FAIRHOPE – No one is quite sure how old the Fairhope City Council chamber air-conditioner is, but officials said they do know it is going to be a major job to replace it.
Richard Johnson, Fairhope public works director, described the system as “antiquated.” He said the unit no longer has a working thermostat. Someone has to go into an office and use a switch to turn it on or off.
“Upon my arrival here four years ago, I was put on notice that this air conditioner on this portion of the building was kind of on its last legs,” Johnson said. “We do think it’s original to at least the remodel in 1980 that created this space, so as far as value, we’ve gotten our money out of it. The air conditioner works with an on and off switch over in that office.”
When the building was remodeled, the structure was built around the interior part of the unit. Another section of the system is on the roof, Johnson said. Fitting a new unit into the space could be a challenge, Johnson said.
“If this was a bolt off and bolt on unit, this would be considerably less expensive, but the challenge here is we do require full architectural and engineering design,” he said.
The current system is a 30-ton unit. However, it is using only half the evaporator coil needed for a 30-ton unit reducing its capacity to 15 tons. Johnson said engineers can determine how large a unit is needed for the council chambers.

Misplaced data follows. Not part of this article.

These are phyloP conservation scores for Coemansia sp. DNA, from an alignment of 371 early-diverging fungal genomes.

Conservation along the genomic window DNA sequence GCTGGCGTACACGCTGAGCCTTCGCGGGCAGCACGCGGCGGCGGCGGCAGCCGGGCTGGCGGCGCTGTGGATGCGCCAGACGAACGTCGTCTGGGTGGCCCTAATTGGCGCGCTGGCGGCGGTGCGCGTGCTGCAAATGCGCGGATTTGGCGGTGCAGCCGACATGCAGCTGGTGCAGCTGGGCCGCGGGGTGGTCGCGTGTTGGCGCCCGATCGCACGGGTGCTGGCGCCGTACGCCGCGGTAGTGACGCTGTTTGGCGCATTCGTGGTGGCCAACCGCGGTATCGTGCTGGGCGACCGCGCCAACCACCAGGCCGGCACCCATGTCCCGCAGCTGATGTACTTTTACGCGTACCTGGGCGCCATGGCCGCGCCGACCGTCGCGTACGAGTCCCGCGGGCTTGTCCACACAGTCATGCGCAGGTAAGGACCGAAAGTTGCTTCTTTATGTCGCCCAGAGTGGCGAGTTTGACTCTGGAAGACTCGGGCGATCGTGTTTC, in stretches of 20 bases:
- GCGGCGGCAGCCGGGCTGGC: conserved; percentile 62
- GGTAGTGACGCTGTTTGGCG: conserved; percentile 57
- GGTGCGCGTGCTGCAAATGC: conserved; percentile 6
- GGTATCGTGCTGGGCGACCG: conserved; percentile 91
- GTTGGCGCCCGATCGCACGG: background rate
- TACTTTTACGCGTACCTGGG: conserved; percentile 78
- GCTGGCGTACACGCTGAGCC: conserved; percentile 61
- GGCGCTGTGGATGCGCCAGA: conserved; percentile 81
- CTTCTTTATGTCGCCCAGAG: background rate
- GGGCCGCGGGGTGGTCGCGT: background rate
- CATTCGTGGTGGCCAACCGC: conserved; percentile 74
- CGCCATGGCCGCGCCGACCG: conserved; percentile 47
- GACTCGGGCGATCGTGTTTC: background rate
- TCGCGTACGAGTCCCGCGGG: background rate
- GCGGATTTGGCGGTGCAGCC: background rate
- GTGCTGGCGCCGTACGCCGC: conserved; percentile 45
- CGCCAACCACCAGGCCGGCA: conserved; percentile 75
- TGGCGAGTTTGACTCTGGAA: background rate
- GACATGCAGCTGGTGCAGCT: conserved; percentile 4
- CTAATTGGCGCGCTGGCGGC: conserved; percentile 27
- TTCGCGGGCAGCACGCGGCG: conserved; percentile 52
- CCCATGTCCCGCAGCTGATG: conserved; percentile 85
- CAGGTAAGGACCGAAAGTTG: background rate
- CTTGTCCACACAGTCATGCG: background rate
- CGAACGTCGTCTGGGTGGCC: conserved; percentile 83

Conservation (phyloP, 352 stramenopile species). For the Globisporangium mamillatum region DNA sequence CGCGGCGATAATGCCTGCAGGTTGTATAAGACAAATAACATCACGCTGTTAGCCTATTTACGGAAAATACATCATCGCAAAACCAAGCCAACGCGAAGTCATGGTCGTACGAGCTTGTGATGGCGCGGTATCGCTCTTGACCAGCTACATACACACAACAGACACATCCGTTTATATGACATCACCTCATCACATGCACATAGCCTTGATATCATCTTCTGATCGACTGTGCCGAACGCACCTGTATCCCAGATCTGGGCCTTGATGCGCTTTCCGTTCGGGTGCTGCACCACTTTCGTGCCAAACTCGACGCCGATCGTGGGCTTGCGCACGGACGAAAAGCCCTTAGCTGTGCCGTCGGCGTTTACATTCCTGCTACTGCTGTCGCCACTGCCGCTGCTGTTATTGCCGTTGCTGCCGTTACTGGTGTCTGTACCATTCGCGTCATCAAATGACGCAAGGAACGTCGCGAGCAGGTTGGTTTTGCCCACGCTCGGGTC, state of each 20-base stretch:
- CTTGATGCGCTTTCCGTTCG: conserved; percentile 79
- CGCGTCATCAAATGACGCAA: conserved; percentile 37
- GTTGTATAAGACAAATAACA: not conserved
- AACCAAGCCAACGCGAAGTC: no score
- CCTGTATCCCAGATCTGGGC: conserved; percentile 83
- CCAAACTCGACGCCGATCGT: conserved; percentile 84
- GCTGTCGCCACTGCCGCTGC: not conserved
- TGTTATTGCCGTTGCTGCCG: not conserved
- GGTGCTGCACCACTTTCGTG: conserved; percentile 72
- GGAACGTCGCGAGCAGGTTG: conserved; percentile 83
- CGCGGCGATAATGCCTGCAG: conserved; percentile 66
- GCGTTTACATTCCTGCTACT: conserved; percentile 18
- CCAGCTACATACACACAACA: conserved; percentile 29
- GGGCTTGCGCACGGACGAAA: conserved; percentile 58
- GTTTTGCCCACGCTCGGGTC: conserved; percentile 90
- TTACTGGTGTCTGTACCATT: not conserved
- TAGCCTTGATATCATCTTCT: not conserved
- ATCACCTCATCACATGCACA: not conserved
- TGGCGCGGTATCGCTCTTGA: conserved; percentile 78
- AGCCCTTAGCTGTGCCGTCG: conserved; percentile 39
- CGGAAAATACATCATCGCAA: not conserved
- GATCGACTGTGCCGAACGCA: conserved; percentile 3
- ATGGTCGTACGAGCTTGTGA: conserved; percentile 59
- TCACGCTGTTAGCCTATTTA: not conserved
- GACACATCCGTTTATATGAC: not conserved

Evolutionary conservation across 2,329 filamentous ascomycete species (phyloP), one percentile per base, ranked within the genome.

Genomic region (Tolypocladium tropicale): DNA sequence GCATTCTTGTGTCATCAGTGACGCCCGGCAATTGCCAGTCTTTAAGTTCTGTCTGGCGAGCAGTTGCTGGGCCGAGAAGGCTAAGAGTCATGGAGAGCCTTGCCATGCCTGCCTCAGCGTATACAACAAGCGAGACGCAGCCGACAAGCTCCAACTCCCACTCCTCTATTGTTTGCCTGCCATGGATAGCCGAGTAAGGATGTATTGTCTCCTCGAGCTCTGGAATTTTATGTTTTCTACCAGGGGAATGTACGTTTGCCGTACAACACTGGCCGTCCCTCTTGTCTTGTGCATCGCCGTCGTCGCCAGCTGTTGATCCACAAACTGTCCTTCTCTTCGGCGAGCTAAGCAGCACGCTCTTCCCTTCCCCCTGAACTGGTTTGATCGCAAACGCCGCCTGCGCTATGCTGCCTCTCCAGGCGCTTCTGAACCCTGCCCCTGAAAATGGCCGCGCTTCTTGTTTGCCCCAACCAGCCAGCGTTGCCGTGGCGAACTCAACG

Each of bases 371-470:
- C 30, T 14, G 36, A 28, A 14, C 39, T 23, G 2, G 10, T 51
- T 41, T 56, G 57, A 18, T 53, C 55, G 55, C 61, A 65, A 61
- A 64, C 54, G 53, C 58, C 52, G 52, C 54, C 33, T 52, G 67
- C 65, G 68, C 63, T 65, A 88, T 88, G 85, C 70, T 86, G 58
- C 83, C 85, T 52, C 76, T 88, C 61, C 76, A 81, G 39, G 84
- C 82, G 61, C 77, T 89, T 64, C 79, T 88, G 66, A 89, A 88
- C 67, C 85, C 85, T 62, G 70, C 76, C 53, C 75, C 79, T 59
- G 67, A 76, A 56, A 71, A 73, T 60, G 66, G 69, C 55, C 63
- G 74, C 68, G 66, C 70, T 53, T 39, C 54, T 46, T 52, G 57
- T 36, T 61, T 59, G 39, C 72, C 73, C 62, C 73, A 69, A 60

The City Council voted Monday, Sept. 27, to hire the engineering firm of Goodwyn, Mills and Cawood to design a replacement for the system. Johnson said the council can decide whether to replace the unit once they know what will be needed and the expected cost.
“You guys can make the decision that if we want to continue to roll the dice and get as much life out of this one as we can, but then when we finally get to that point, we’re ready to go to bid as opposed to then having to go through the process of selecting an engineer, getting the not to exceed, getting the design done and everything,” he said.
He said officials need to have plans ready to replace the unit.
“The scary scenario is that it kicks the bucket next May and it takes us 90 days to get it replaced,” Johnson said. “That’s the scary part, so at least we want to be proactive and have it at least on the shelf to pull the trigger.”